*  We’re kicking Greece’s ass!

*  “Quantative easing” would be a good phrase to use in a laxative commercial.

*  When you think about it, owning your own home really is kind of a hassle, anyway.

*  Look, a squirrel!

If those don’t do the trick, how about the classic song of unbridled optimism from Monty Python’s Life of Brian:

 

Not Dead Yet

The political pundits are dissecting the results of the 2010 election and pontificating about President Obama and his future.  The pundits always seem to grossly overreact to the results of an election, however.  After the 2008 election, many people were shoveling dirt on the Republican Party, arguing that it would be relegated to permanent minority status.  Hey, how did that prediction turn out?

The overreaction to the 2010 election is similar.  We have some Democrats arguing that President Obama should declare that he will not seek reelection, so that he can better deal with our pressing problems.  (It’s hard for me to understand how a voluntary lame duck President would be better situated to get things done, but maybe I just don’t understand politics.)  I think such talk is silly.  For now, at least, we should presume that President Obama is a smart, capable politician who can figure out which way the wind is blowing.  He will make adjustments.  (In fact, Obama Administration officials have been doing some navel-gazing and considering how they can re-energize this presidency and rebuild the coalition that got President Obama elected in the first place.)

In the meantime, the current storyline reminds me of this classic scene from Monty Python and the Holy Grail.  Like the unfortunate old man in the mud-spattered village, President Obama isn’t dead yet.

On A Possible Republican Sweep, And The Political Lessons To Be Learned From The Tale Of Brave Sir Robin

If the polls are to be believed — and that remains an open question in my mind — Republicans are likely to win the House of Representatives and have a long shot chance of assuming control of the Senate.  If that occurs, voters will find out whether the Republicans mean what they have been saying during the campaign or whether they will instead be like Brave Sir Robin.

Remember Brave Sir Robin from Monty Python and the Holy Grail?  He was the publicity-hungry knight who desperately wanted to join in the search for the Grail.  He left on his quest accompanied by a minstrel and a cadre of musicians who sang constantly about his adventures.  And yet, when the going got tough and the giant three-headed knight awaited, Brave Sir Robin made no attempt to fight.  As his minstrel sang:

When danger reared its ugly head
He bravely turned his tail and fled
Yes, brave Sir Robin turned about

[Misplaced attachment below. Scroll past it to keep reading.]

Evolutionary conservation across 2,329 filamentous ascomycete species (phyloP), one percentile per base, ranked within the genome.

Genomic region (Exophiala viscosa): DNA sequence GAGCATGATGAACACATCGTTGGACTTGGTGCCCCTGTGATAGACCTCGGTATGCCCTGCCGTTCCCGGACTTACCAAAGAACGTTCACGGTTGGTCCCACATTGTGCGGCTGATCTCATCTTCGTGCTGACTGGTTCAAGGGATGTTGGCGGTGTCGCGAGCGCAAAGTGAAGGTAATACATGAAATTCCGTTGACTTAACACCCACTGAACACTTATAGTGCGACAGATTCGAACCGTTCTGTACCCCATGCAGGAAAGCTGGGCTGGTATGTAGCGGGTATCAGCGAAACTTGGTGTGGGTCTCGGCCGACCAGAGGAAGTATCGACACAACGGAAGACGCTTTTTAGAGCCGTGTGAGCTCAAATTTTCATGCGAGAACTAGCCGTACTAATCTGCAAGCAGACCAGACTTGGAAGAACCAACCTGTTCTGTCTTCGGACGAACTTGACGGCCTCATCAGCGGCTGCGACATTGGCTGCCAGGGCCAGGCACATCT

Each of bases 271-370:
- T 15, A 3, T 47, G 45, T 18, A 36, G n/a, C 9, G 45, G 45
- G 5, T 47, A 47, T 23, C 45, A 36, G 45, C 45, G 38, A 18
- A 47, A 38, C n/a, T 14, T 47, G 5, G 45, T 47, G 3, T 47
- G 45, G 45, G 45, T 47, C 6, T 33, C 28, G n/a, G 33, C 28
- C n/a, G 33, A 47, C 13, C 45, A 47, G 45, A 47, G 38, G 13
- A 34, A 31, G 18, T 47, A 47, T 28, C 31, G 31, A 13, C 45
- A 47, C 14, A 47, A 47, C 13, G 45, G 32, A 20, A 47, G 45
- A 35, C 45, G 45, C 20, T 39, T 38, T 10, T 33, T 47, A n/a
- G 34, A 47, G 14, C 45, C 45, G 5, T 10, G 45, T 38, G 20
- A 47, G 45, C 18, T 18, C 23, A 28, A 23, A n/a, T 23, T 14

And gallantly he chickened out
Bravely talking to his feet
He beat a very brave retreat
Bravest of the brave, Sir Robin

I’m tired of politicians who talk a good game but don’t deliver.  I’m hoping that, if Republicans in fact sweep to victory this November, they will indeed slash spending, reduce the deficit, and restore fiscal sanity to our federal government.  If they instead act like Brave Sir Robin, I think that will be it for me and the Republicans.  I’ll have to start looking for Sir Lancelot elsewhere.

Portion Control

Last night we went to dinner at Shish Kebab, a Turkish restaurant selected by Dr. Science.  It was a very nice place with good food, but the portions were enormous — too much, I think, for any person with a normal appetite to finish in one sitting.

This scenario has become all too common.  Has anyone else been troubled by the fact that dinners at too many American restaurants consist of large platters groaning with impossible amounts of food?  We aren’t all contestants in competitive eating contests, or NFL linemen chowing down after a hard-fought game.  Those of us who were raised to be members of the “clean plate club” when we were growing up face an impossible predicament when confronted with such dinners.  Either we clean our plate and depart waddling and uncomfortably glutted, or we leave a significant amount of food on the plate and have to deal with the voice of the inner Mom, reminding us of starving children in Asia, for the rest of the evening.

Why do American restaurants so often serve such knee-buckling amounts of food?  Do they believe that quantity wins out over quality?  Or, in this recessionary period, do they think that diners are looking to maximize the food bang for the food buck?

C’mon, restauranteurs of America!  Give us a break!  When so many Americans are battling weight issues, we need you to exercise a bit of portion control.  Serve reasonable amounts of well-cooked food for a reasonable price, and let us leave satisfied, but not full to bursting like Mr. Creosote of the Monty Python sketch.